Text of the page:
Satellite in-space servicing demo mission a success
BY STEPHEN CLARK
Posted: July 23, 2007
The U.S. military's groundbreaking Orbital Express mission was shut down this weekend after concluding a series of tests to demonstrate autonomous satellite servicing techniques during more than four months in space.
Military officials said controllers decommissioned the mission's two spacecraft Saturday and Sunday.
"I think that this is a resounding success," said Air Force Lt. Col. Fred Kennedy, the Orbital Express program manager for the Defense Advanced Research Projects Agency, which sponsored of the $300 million mission.
Kennedy oversaw a team of nearly 40 controllers at Kirtland Air Force Base near Albuquerque, N.M. Most of the operations team members were contractors from Boeing Co., which built the ASTRO satellite.
"We met all of our mission success criteria, which I have to tell you I didn't expect we would do on day one of this mission," he told Spaceflight Now in a recent interview.
Orbital Express completed a final test last week, which began July 16 by separating the ASTRO and NextSat satellites to a distance of about 250 miles. ASTRO, which serves as the mission's servicing craft, honed in on NextSat using ground-supplied navigation data during a challenging three-day chase of the client satellite.
ASTRO's navigation sensors reacquired NextSat and the satellite automatically closed within one kilometer of its target. After flying in formation behind NextSat for 24 hours, ASTRO maneuvered in front of the client satellite and then performed a separation burn to permanently separate the two craft.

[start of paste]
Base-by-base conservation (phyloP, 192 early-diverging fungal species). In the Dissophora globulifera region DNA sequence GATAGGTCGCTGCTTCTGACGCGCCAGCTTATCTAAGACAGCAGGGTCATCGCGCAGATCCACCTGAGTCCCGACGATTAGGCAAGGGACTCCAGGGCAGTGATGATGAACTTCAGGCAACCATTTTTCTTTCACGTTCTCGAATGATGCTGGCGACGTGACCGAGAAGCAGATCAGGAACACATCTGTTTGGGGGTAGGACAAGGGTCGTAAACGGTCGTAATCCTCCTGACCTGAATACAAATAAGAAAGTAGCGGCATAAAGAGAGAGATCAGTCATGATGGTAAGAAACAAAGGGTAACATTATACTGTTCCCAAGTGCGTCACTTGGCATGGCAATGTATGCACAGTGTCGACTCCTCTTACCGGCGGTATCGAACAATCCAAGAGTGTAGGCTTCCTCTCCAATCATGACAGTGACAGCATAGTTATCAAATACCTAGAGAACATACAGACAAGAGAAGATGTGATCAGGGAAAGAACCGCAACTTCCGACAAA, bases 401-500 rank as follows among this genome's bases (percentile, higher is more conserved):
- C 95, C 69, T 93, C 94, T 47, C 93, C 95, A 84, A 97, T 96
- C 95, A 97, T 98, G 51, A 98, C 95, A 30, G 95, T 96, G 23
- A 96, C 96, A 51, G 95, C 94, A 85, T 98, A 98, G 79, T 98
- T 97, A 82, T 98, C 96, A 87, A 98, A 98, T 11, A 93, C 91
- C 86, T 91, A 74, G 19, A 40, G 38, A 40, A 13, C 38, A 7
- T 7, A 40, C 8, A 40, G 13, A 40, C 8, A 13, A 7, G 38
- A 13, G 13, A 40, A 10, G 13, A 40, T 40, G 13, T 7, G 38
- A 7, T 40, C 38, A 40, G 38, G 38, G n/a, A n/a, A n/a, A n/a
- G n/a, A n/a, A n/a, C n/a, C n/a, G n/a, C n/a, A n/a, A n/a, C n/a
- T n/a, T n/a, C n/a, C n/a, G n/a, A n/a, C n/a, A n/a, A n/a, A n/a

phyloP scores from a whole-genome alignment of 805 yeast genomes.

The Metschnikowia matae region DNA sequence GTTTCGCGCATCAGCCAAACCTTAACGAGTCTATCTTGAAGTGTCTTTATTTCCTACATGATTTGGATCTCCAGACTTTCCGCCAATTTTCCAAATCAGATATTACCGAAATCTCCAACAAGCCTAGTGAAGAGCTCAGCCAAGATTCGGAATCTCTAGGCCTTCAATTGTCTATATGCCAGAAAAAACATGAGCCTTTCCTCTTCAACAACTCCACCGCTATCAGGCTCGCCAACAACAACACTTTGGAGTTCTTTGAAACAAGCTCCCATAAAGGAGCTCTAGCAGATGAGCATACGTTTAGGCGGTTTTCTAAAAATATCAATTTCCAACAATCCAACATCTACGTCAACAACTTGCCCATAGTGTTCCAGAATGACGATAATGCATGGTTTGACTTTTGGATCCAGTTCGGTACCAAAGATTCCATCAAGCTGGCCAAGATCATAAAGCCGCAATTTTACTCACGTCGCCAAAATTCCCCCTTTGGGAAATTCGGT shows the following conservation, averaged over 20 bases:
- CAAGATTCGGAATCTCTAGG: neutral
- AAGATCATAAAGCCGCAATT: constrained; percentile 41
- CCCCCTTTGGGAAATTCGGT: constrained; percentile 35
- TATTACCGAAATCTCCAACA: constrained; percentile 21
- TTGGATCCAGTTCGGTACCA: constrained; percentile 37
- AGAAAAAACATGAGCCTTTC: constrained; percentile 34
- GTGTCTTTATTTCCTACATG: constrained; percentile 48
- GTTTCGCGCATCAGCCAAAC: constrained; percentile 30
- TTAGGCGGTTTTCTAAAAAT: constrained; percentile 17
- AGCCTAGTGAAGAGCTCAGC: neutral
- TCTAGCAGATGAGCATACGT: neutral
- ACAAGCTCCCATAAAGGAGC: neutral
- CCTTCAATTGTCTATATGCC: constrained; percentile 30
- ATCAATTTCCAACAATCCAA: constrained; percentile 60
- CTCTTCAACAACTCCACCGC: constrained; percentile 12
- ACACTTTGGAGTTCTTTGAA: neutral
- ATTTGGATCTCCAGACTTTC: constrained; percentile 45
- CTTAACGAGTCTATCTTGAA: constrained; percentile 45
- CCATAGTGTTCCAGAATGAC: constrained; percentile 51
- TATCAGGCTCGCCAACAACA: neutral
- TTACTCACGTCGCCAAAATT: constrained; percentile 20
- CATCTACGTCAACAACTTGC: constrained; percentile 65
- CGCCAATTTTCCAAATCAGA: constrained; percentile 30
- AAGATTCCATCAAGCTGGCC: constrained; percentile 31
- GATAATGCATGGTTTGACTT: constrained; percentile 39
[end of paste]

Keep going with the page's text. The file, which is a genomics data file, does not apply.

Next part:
"The end-of-life maneuver demonstrated a capability for long-range rendezvous and track," said an update posted on the DARPA Web site.
Engineers turned off NextSat by pointing the craft's solar panels away from the sun and switching off the computers early Saturday.
ASTRO was shut down Sunday after jettisoning leftover propellant and decommissioning its flight computers, according to DARPA.
Orbital Express received a brief reprieve earlier this month when DARPA director Tony Tether asked the ground team to hold off decommissioning the satellites. The postponement allowed senior Pentagon leaders an opportunity to review additional demonstration scenarios, but none were identified other than the long-range rendezvous experiment.
Atmospheric drag estimates predict NextSat - the lighter of the two satellites - will reenter Earth's atmosphere in three to five years. It may take up to 15 years for the heftier ASTRO to fall back to the planet, according to DARPA.
Lessons were learned
If requested, data from the mission will be made available to other government agencies, including other military branches and NASA, Kennedy said.
Kennedy said it will be up to the other agencies and the private sector to determine whether an operational servicing system is put in orbit. Other organizations were heavily involved in the mission, he said.
Boeing and Ball Aerospace and Technologies Corp., which built NextSat, were the primary contractors for the mission. NASA built a navigation sensor for Orbital Express and representatives of the Air Force 1st Space Operations Squadron visited the Kirtland control center throughout the mission, Kennedy said.
"DARPA's here to take the technical excuse off the table for these particularly hard activities," Kennedy said. "Until you put up an Orbital Express, a lot of folks will simply say, 'Well, we don't think it's technically feasible to do servicing, so we're just not going to investigate it.'"
Other organizations will have to study the fiscal viability of such an endeavor and weigh the costs and benefits of setting up an in-space servicing system.